New reports reflect the value of safer infrastructure, safety awareness and education for schools nationwide, and the importance of SRTS programming in active travel.
Grants award funding to 25 U.S. schools, municipalities and organizations to support bicycle and helmets safety for children.
Youth engagement theory and application can be daunting, but this webinar will discuss practical application of youth engagement theories in school-based SRTS programs.
This brief describes how integrating SRTS into comprehensive planning can help define the local government’s role in supporting safe walking and bicycling to school.
Students, parents and community members in every state demonstrate the benefits walking and bicycling to school can play in improving health, safety and community life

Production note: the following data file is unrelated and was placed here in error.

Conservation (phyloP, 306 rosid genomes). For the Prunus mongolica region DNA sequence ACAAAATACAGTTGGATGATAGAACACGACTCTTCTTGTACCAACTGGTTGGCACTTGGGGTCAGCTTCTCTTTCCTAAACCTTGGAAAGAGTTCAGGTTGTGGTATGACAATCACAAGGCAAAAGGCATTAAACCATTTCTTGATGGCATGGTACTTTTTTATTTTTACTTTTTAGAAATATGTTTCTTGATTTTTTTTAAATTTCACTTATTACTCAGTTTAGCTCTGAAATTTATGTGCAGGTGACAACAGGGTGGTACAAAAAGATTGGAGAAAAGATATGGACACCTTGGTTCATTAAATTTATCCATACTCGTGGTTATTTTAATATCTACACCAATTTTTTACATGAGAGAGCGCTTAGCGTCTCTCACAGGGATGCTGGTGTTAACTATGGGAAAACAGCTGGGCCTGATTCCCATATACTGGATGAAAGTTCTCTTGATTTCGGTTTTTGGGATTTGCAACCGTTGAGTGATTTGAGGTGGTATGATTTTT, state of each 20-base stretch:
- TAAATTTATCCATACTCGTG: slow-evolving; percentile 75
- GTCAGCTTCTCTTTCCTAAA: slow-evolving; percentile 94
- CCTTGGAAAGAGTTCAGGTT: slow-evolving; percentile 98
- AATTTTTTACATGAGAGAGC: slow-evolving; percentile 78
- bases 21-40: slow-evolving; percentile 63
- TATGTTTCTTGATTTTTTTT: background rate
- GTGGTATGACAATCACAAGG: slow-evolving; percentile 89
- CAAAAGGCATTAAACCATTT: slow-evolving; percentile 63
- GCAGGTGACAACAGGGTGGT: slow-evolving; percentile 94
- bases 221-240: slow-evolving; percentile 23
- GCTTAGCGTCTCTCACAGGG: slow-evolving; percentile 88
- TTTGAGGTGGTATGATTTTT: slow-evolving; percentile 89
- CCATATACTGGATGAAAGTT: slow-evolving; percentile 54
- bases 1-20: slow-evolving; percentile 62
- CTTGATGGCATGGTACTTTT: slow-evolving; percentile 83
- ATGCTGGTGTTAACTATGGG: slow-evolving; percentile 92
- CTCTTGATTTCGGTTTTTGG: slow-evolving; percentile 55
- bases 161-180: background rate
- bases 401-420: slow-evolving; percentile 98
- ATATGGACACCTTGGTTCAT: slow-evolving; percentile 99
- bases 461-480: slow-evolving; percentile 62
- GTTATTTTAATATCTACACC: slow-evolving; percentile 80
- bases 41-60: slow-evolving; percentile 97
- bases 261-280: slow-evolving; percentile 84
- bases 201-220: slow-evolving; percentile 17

The National Center for Safe Routes to School and Schwinn’s Helmets on Heads program are now accepting applications for 25 mini-grants of $1,000 each.
In 2012, the MAP-21 transportation legislation made changes to the Federal Safe Routes to School program that added a required state or local match of up to 20 percent of project costs.
Learn how integrating SRTS considerations into comprehensive planning can help define the local government’s role in supporting safe walking and bicycling to school.
Registration is now open for the 18th Walk to School Day on October 8, 2014. This event is a part of an international effort to celebrate the many benefits of walking and bicycling to school.
In all, 2,222 schools registered Bike to School Day events –a 30% percent increase from last year, setting yet another National Bike to School Day record
Colleen V. Oliver
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Plan events atwww.walkbiketoschool.org
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Maintained by the National Center for Safe Routes to School of the University of North Carolina Highway Safety Research Center . Funding provided by the U.S. Department of Transportation.
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